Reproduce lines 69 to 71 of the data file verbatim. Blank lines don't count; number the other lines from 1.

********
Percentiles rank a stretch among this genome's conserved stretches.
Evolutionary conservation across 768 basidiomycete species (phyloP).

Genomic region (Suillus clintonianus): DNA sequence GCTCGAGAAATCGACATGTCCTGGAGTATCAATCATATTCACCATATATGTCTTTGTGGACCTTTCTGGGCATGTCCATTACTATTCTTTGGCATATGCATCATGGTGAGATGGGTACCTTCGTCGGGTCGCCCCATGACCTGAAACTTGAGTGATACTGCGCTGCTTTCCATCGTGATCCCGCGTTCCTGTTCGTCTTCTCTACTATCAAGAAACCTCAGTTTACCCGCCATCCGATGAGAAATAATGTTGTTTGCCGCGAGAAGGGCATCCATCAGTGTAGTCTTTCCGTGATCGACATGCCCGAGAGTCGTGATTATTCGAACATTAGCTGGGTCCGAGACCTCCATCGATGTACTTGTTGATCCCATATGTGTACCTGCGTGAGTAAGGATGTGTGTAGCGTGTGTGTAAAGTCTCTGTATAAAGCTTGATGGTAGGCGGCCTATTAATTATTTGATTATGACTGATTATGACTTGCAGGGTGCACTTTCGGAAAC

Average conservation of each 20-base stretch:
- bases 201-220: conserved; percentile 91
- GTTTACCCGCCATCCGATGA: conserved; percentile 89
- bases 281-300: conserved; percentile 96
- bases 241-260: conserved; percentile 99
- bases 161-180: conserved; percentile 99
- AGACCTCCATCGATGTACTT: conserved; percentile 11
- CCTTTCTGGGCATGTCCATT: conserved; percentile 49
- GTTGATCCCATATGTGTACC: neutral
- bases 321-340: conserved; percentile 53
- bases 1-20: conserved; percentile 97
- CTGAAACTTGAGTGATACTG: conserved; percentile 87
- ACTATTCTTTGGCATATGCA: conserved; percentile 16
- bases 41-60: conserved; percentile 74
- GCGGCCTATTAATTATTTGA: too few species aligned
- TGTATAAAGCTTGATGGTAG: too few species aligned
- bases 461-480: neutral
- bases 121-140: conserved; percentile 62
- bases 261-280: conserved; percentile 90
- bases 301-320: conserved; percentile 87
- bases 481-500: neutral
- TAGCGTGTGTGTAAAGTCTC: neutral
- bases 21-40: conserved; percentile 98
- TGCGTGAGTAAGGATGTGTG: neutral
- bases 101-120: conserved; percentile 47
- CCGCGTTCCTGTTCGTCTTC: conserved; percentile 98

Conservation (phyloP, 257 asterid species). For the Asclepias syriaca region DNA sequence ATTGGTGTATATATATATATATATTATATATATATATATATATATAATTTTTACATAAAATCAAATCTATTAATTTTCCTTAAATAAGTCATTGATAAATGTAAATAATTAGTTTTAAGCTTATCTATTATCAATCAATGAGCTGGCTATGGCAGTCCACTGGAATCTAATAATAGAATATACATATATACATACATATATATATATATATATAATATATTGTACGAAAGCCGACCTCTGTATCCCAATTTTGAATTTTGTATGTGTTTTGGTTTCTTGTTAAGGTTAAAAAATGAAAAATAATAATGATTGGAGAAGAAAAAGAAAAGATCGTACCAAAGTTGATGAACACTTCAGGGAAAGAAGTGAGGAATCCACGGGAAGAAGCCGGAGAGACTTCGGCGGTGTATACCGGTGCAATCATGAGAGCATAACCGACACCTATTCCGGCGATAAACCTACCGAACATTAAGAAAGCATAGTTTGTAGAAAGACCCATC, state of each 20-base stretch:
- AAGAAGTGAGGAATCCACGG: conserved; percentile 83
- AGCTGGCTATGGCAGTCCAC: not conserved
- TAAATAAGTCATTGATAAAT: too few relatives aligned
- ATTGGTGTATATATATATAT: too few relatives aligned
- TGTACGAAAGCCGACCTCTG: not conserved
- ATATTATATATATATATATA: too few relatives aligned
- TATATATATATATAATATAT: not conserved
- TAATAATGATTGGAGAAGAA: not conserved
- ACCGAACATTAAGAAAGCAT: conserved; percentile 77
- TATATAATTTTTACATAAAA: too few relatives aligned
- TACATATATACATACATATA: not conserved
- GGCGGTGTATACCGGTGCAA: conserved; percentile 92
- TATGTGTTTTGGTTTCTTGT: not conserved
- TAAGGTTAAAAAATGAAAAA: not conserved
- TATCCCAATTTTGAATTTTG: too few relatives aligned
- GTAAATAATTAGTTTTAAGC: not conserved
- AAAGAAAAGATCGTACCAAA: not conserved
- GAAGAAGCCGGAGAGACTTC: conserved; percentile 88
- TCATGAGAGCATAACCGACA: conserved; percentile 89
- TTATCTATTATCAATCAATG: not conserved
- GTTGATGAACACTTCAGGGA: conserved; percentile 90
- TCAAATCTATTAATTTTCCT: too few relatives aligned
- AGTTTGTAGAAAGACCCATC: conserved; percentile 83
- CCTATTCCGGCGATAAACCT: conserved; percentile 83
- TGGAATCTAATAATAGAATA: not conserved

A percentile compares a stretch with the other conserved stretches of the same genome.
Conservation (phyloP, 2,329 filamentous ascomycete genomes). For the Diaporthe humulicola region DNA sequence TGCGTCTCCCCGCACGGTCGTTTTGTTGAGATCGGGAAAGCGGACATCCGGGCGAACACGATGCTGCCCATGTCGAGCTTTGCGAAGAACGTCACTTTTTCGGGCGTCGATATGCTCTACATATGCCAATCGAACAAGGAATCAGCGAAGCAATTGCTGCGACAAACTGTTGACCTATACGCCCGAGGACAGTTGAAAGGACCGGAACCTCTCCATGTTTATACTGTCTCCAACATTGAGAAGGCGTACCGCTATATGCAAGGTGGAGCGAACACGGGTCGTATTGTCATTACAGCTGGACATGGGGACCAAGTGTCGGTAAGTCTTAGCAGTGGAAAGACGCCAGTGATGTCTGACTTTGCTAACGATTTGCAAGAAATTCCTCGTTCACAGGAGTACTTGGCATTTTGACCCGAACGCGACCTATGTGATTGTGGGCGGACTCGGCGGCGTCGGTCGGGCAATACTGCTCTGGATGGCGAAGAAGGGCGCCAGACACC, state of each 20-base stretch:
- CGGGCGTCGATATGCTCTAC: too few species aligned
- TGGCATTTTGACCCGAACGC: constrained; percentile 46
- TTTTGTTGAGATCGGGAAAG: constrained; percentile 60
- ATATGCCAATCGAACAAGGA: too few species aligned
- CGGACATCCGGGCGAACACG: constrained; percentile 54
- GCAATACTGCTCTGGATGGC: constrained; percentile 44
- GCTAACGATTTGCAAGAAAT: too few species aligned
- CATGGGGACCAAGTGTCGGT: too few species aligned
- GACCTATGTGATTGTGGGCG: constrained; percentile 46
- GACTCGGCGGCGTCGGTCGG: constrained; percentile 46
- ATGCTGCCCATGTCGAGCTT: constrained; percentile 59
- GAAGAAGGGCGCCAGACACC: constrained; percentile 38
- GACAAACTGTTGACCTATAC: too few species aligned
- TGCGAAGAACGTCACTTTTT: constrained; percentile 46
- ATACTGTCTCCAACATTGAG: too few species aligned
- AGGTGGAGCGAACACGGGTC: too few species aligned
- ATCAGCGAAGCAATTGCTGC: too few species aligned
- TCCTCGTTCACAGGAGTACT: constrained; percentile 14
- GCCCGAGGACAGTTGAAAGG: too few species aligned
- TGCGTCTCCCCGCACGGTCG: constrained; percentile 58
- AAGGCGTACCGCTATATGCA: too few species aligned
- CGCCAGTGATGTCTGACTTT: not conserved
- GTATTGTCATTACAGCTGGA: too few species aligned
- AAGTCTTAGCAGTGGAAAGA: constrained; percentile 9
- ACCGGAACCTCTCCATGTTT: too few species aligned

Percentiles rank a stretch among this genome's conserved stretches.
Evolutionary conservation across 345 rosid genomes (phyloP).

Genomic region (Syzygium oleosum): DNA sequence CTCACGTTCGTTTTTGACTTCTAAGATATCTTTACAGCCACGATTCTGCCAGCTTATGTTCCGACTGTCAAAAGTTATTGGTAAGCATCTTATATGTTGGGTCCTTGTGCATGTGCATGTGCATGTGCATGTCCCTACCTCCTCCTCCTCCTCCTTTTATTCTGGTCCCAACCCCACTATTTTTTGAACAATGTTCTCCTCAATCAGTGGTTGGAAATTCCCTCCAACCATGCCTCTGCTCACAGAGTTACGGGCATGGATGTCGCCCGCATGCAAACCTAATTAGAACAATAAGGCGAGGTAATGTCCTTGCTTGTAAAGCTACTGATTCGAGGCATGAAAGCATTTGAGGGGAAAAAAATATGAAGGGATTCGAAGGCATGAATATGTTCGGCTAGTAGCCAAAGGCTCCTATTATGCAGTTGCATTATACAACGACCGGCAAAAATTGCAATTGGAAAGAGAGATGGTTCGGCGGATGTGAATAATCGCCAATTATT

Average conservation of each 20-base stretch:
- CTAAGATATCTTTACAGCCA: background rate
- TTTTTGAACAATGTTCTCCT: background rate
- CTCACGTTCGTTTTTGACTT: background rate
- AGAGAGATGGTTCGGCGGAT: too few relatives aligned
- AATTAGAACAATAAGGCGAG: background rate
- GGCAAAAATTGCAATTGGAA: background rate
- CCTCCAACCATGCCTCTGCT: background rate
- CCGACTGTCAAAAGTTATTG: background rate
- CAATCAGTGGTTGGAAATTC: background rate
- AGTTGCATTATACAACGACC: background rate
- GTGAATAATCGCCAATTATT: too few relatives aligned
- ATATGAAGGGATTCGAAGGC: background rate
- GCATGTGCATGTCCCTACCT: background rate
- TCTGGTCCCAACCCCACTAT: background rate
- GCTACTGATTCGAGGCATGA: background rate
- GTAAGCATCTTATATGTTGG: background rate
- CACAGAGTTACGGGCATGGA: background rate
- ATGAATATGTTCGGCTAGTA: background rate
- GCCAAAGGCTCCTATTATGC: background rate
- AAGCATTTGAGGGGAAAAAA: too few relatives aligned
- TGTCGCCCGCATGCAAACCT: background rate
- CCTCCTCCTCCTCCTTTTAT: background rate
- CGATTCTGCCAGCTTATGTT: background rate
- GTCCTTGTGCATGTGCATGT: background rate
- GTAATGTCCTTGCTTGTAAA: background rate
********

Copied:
- GAAGAAGGGCGCCAGACACC: constrained; percentile 38
- GACAAACTGTTGACCTATAC: too few species aligned
- TGCGAAGAACGTCACTTTTT: constrained; percentile 46